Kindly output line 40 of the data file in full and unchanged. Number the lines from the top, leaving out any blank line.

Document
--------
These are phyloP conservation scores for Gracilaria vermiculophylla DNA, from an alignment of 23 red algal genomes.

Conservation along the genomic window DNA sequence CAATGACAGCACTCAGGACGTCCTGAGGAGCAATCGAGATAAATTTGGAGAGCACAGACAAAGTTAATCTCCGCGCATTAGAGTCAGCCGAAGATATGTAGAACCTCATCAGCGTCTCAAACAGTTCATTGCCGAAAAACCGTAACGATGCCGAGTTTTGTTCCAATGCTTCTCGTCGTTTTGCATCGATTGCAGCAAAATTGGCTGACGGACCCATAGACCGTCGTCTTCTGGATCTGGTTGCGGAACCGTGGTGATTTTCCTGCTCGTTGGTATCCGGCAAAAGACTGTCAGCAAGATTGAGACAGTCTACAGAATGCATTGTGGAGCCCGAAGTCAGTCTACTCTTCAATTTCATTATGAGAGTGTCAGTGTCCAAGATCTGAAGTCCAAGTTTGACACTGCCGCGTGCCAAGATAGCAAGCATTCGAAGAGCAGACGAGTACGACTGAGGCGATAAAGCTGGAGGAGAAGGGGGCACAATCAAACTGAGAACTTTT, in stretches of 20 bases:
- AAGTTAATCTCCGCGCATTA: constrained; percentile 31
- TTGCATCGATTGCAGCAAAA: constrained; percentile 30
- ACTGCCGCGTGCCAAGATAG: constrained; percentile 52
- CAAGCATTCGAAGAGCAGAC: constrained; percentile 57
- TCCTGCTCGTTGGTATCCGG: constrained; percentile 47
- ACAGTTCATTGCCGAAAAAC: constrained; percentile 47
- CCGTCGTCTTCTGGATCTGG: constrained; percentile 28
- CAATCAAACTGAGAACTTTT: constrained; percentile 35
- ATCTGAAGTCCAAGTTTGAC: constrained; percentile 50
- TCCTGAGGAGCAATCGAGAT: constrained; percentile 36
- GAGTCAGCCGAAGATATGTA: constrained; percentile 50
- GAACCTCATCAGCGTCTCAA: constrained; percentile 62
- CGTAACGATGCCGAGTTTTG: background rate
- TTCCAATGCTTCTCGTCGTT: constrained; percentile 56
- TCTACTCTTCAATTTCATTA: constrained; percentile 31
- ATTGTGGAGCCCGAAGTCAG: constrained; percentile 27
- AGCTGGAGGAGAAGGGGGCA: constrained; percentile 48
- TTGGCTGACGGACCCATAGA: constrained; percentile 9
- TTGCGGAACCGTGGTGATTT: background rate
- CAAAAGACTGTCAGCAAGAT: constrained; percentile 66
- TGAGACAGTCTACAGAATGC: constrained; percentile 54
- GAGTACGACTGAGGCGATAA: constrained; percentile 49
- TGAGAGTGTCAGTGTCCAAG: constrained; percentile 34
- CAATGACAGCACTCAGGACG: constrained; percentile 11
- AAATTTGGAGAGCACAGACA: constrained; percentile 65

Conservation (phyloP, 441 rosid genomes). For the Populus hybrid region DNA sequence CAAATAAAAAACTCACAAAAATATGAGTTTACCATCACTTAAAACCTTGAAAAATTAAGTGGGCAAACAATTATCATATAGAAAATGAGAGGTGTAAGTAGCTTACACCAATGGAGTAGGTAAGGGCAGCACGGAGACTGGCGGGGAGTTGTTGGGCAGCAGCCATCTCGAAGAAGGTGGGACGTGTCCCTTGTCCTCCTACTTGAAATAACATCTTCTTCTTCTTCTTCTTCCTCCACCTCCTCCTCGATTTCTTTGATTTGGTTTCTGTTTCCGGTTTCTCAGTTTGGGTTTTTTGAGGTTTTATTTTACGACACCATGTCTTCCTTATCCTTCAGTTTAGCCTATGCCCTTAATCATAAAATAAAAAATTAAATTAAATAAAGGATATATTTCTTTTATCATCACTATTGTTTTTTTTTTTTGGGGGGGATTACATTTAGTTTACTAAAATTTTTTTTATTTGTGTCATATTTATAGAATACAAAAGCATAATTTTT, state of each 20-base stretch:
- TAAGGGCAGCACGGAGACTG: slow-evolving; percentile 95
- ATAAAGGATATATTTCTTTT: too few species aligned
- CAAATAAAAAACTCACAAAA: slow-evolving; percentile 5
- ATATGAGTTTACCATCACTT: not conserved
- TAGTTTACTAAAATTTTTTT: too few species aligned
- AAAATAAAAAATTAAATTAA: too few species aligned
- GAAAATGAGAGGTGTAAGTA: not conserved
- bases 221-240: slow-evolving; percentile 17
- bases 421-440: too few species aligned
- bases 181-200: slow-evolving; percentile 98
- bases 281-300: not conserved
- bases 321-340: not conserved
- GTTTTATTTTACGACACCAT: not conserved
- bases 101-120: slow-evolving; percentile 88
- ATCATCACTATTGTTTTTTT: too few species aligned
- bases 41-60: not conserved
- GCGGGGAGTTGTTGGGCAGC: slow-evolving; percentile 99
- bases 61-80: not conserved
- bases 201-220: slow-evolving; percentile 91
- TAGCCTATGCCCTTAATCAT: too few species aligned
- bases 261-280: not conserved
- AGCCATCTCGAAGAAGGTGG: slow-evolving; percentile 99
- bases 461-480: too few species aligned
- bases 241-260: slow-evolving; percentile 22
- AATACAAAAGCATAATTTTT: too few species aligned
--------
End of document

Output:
- bases 321-340: not conserved